With the beginning of the third phase of the general crisis of capitalism, anticyclical regulation was incorporated into more general programs for economic growth, which were designed to provide a sound foundation for the possibility of a rapid, long-term development of capitalist production (R. Harrod and N. Kaldor, for example). The widespread acceptance of theories arid practical programs for economic growth in the 1950’s and 1960’s reflected not only the deepening internal contradictions of imperialism but also the increasing role of the world socialist system in the economic competition between the two world systems. The broadest possible spectrum of theories for planning the capitalist economy is represented in bourgeois economic literature. Citing the expansion of private monopoly regulation and the application in many imperialist countries of long-term programs of economic development and indicative planning, some bourgeois and reformist ideologists conclude that the anarchic “market economy” will entirely disappear, giving way to “crisis-free,” “planned” capitalism. Such judgments are often used as “arguments” to reinforce the theories of the economic synthesis and convergence of the two opposing socioeconomic systems—socialism and capitalism. The widespread acceptance of theories of regulated capitalism is evidence of the bankruptcy of previous bourgeois apologies for free capitalist enterprise. The growing emphasis on theoretical and specific programs for regulating the capitalist economy is directly related to the elaboration of many economic policy measures designed to strengthen the capitalist system and increase the profits of the big capitalists. The theories of regulated capitalism try to conceal the real essence of state-monopoly regulation, which is implemented in the interests of the ruling class.
Marxist-Leninist economic theory has demonstrated that the transition of capitalism from free competition to the domination of the monopolies gives rise to a tendency toward “capitalist planning.” With the tremendous strength of the capitalist monopolies and the tremendous strength of the state combined in the single mechanism of state-monopoly capitalism, the conditions are ensured for the development of the tendency toward capitalist planning. Measures designed to restrict market spontaneity in the interests of the largest monopolies are more and more extensively applied. However, the capitalist trusts, as V. I. Lenin emphasized, have never reached and cannot ever reach the level of total planning. An inherent characteristic of imperialism takes shape from a contradictory unity, consisting of the monopolies, on the one hand, and fluctuations in market conditions, competition, and crises, on the other hand. Under the continued domination of private capitalist ownership of the means of production, the decisive role in the economy is inevitably played by the spontaneous forces of the capitalist market.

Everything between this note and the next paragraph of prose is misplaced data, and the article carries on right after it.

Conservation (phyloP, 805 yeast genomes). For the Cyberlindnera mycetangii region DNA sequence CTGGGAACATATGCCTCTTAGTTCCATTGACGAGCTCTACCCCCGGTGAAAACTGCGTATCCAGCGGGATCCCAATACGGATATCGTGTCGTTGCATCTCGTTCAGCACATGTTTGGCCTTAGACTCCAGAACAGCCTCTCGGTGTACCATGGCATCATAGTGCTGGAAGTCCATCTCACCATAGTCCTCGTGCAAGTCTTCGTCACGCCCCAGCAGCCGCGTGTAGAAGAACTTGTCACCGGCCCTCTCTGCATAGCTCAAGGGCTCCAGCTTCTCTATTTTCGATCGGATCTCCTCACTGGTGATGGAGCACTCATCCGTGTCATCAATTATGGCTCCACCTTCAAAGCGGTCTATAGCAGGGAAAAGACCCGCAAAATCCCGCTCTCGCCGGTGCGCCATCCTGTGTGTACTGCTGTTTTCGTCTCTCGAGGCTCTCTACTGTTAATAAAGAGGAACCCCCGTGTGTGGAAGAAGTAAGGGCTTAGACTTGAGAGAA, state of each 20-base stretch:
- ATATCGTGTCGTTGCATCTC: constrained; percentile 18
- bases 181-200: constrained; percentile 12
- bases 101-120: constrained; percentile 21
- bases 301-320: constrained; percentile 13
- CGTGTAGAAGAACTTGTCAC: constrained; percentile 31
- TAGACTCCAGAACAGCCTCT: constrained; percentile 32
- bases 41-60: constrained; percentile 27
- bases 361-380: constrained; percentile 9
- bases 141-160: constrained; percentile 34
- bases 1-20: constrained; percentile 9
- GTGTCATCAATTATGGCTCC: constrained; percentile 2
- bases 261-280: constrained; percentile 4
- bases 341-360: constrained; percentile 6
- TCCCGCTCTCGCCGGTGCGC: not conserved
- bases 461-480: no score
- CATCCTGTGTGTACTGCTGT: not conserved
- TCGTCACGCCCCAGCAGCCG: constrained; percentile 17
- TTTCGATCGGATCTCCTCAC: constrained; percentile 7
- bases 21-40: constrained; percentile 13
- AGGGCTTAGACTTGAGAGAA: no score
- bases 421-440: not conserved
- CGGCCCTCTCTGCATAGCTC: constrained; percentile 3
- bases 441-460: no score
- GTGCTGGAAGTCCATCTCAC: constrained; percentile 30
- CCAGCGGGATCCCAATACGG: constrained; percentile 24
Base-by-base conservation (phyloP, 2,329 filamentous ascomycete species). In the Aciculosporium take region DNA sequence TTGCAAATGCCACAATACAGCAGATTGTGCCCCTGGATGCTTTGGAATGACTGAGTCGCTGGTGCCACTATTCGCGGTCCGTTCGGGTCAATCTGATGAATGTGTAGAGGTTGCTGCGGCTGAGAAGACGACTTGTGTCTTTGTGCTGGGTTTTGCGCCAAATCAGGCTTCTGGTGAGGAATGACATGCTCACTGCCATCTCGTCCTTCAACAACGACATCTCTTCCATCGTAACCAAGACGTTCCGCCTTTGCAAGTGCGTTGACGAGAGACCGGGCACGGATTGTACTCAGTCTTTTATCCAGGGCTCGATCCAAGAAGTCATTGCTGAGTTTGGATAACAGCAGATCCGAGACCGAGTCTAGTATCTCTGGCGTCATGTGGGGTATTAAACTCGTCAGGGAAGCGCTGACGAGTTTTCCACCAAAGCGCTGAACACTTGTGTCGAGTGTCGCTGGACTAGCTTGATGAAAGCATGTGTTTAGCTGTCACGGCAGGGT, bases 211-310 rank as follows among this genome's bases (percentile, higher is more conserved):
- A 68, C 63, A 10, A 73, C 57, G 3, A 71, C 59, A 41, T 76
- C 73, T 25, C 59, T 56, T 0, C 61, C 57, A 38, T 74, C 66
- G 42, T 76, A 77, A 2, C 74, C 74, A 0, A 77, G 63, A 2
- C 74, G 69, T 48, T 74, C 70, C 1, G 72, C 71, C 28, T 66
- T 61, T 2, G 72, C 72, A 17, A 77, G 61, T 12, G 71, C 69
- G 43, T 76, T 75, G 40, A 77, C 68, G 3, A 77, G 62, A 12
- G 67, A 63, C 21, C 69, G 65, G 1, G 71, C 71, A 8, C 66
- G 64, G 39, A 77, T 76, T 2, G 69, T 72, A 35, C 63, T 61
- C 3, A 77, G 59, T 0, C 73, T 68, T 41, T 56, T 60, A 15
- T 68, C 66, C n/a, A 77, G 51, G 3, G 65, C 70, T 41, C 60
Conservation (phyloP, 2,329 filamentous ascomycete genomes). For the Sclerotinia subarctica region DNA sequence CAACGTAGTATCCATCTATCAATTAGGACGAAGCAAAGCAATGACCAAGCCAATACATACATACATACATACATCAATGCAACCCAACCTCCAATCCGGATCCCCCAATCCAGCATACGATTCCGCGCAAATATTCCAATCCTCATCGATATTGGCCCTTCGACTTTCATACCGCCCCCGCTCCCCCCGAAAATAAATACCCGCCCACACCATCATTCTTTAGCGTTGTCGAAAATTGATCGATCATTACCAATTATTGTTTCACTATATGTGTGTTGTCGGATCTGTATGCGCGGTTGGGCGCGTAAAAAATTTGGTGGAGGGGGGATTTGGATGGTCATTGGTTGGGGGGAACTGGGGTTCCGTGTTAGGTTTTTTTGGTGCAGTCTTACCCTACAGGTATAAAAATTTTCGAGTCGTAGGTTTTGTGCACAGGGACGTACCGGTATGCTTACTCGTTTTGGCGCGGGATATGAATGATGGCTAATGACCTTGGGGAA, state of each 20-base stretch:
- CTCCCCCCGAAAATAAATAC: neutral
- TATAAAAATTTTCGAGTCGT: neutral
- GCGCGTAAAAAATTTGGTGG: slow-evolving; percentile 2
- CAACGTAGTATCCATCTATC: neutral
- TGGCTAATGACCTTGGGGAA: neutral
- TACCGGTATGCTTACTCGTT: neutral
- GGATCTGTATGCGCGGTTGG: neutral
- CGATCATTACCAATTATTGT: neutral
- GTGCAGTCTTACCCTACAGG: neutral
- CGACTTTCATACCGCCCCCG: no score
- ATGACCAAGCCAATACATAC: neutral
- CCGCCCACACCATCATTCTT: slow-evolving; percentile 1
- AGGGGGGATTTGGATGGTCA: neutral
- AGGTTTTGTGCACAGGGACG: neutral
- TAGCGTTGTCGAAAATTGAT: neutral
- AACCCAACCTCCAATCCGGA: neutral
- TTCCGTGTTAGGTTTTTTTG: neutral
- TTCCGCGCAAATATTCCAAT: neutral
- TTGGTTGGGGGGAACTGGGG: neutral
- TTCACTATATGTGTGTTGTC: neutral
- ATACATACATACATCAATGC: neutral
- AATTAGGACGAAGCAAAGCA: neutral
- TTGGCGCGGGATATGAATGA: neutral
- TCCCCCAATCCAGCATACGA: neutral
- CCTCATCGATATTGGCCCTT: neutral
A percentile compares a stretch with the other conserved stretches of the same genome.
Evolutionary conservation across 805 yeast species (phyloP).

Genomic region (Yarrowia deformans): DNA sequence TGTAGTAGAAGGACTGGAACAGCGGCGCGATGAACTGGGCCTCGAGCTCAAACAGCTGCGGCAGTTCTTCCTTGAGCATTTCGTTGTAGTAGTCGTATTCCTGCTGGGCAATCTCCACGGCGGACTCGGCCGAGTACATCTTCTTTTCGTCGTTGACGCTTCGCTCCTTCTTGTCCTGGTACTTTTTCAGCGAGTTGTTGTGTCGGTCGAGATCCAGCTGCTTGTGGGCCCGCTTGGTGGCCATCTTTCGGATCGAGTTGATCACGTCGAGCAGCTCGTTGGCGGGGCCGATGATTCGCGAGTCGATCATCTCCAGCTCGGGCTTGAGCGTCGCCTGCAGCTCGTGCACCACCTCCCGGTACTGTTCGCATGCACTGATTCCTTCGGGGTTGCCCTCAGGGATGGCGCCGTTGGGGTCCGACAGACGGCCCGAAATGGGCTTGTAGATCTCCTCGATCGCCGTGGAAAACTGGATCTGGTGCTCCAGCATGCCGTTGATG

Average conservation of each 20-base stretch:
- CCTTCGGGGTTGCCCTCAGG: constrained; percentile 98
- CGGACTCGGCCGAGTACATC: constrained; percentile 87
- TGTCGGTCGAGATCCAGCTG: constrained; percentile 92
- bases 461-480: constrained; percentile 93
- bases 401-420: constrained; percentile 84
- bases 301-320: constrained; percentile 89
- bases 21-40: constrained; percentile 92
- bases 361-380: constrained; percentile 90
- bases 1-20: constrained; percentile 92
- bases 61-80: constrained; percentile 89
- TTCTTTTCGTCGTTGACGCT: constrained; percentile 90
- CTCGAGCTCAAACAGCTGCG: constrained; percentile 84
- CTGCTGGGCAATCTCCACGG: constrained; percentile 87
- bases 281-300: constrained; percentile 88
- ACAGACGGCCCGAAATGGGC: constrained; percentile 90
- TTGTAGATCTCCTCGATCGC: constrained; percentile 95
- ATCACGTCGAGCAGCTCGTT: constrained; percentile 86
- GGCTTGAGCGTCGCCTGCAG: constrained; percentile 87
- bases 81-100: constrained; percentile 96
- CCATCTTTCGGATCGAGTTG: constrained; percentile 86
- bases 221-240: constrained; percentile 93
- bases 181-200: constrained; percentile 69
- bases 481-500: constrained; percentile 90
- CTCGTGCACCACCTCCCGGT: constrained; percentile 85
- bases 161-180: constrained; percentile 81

By absolutizing the regulatory influence of the bourgeois state on the economy, the authors of the theories of regulated capitalism do their utmost to minimize uncontrolled processes and to deemphasize the exacerbation of the conflict between state-monopoly regulation and competition between private capitalists. In reality, the regulation of the capitalist economy involves contradictory processes, because state-monopoly measures cannot rid capitalism of the spontaneous effect of its inherent economic laws. Under contemporary conditions, even the most developed capitalist states have not been freed of serious economic upheavals. Cyclical upsurges are inevitably followed by crises of declining production. For example, in the USA between 1948 and 1972, the total volume of industrial production declined significantly at least five times.
The development of the capitalist economy is accompanied by a waste of social labor and natural resources and by the expansion of the scale of parasitic consumption. The competitive struggle becomes particularly fierce, strengthening the effect of spontaneous market forces. The number of bankruptcies rises rapidly, and large capitalist firms are increasingly among those that are ruined or submerged. The capitalist countries experience an intensification of the inflationary rise in prices—a process that remains uncontrolled, as many bourgeois economists admit. The concurrent rise in inflation and unemployment has become a permanent phenomenon. The rampage of the uncontrolled money market leads to a further exacerbation of the crisis of the currency system of capitalism.
All of these phenomena are evidence that state-monopoly regulation is not capable of curbing the spontaneous forces of the capitalist market, because the forms and scale of regulation suit the interests of monopoly capital and are designed to preserve its dominant position.
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R. M. ENTOV